Injury Incidence and Burden in a Youth Elite football (Soccer) Academy: A 4-Season Prospective Study of551 players aged from under 9 to under 19 years. Injury and burden in elite young footballers

LARS MCNAUGHTON, MATT GREIG, OLIVIER MATERNE*, karim Chamari, Abdulaziz Farooq, Adam Weir, per Holmich, Roald Bahr

*Corresponding author for this work

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Abstract

Objective
Investigate the incidence and burden of injuries by age-group in youth soccer academy players during four consecutive seasons.
Methods All injuries that caused time-loss or required medical attention (as per
Consensus definitions) were prospectively recorded in 551 youth soccer players from under-9 years to under-19 years. Injury rate (IR) and burden (IB) were calculated as number of injuries per squad-season (s-s), as well as for type, location and age-groups.
Results A total of 2204 injuries were recorded. 40% (n=882) required medical attention and 60% (n=1322) caused time-loss. The total time-loss was 25,034 days. A squad of 25 players sustained an average of 30 time-loss injuries (TLI) per squad-season with an injury burden of 574 days lost per squad-season. Compared with the other age groups, U-16 players had the highest TLI rate per squad-season (95%CI lower-upper) [IR: 59 (7-8); IB: 992 (29-30) days] and U-18 players had the greatest burden per squad-season [IR: 42.1 (6-7); IB: 1408 (35-36) days]. Across the cohort of players, contusions (IR=7.7/s-s), sprains (IR=4.9/s-s) and growth-related injuries (IR=4.3/s-s) were the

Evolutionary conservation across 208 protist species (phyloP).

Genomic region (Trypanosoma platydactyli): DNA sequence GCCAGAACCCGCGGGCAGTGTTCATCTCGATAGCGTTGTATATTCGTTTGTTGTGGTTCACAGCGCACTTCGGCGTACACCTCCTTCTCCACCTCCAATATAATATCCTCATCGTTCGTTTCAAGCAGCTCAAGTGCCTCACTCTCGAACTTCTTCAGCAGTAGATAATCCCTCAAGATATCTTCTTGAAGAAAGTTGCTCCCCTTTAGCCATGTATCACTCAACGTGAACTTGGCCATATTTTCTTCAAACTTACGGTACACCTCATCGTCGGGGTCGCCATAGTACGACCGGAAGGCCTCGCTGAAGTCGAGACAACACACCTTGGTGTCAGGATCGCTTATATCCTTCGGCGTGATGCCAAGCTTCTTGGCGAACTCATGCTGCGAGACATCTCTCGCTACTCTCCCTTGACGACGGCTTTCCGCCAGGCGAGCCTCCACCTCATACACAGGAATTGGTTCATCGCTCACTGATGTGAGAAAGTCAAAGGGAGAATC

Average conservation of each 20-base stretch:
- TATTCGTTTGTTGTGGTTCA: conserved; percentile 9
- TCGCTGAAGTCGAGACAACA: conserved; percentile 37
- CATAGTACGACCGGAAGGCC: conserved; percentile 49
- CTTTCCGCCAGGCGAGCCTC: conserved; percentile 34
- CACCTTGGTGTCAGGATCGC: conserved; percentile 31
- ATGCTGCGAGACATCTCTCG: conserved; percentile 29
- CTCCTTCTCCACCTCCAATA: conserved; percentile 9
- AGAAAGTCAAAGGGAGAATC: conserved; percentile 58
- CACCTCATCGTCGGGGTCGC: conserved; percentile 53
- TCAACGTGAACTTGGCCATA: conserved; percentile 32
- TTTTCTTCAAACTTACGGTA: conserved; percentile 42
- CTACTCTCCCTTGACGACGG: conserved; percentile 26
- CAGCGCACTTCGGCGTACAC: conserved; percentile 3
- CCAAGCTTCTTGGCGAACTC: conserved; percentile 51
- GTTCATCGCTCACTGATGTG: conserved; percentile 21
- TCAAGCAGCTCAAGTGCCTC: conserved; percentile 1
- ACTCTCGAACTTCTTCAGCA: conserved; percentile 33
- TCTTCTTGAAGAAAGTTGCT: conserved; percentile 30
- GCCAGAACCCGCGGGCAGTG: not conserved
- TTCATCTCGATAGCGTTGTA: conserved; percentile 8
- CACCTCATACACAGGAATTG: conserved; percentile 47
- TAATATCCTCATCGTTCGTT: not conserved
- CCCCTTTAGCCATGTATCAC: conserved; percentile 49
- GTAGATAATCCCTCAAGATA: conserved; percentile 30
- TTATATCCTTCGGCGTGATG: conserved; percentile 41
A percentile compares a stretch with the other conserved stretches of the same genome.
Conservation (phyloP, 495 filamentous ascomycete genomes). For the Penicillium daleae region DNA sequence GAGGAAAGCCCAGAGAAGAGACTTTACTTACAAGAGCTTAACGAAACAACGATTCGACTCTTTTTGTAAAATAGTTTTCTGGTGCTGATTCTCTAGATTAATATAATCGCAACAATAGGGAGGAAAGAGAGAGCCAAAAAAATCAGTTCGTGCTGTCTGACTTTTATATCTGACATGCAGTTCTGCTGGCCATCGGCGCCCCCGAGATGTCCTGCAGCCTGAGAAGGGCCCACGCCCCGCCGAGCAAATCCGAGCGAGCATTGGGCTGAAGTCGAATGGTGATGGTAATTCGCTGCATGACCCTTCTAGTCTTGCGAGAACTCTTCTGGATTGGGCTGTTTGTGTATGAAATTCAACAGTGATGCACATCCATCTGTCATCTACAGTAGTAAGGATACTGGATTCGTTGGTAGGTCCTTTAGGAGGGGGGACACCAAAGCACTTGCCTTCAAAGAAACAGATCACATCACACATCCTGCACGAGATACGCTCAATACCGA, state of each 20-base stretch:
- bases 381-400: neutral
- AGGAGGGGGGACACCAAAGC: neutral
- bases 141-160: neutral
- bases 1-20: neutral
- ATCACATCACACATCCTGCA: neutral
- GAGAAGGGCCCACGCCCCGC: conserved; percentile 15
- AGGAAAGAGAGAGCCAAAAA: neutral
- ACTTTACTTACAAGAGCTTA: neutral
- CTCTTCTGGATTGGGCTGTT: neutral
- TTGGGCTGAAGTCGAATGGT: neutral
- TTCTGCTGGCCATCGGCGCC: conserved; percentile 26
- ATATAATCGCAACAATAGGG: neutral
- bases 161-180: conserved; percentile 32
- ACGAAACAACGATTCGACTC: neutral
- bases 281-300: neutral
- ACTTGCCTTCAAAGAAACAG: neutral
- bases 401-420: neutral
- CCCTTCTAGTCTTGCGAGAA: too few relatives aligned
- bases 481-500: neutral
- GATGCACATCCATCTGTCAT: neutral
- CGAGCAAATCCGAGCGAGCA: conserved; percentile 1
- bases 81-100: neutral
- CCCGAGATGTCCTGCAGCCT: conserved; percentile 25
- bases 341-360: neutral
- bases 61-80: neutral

most common TLI. Meniscus/cartilage injuries had the greatest injury severity (95%CI lower-upper): [IR: 0.4 (0.3-0.7); IB: 73 (22-181) days]. The burden (95%CI lower upper) of physeal fractures was double that of non-physeal fractures [IR: 0.8 (0.6-1.2); IB: 58 (33-78) days].
Summary: At this youth football academy, each squad of 25 players averaged 30
injuries per season which resulted in 574 days lost. The highest incidence of time-loss injuries occurred in Under-16 players, while the highest injury burden occurred in Under-18 players.
Original languageEnglish
JournalBritish Journal of Sports Medicine
Publication statusAccepted/In press - 15 Oct 2020

Keywords

  • Epidemiology
  • Paediatric
  • growth plate injuries
  • Apophyseal injuries

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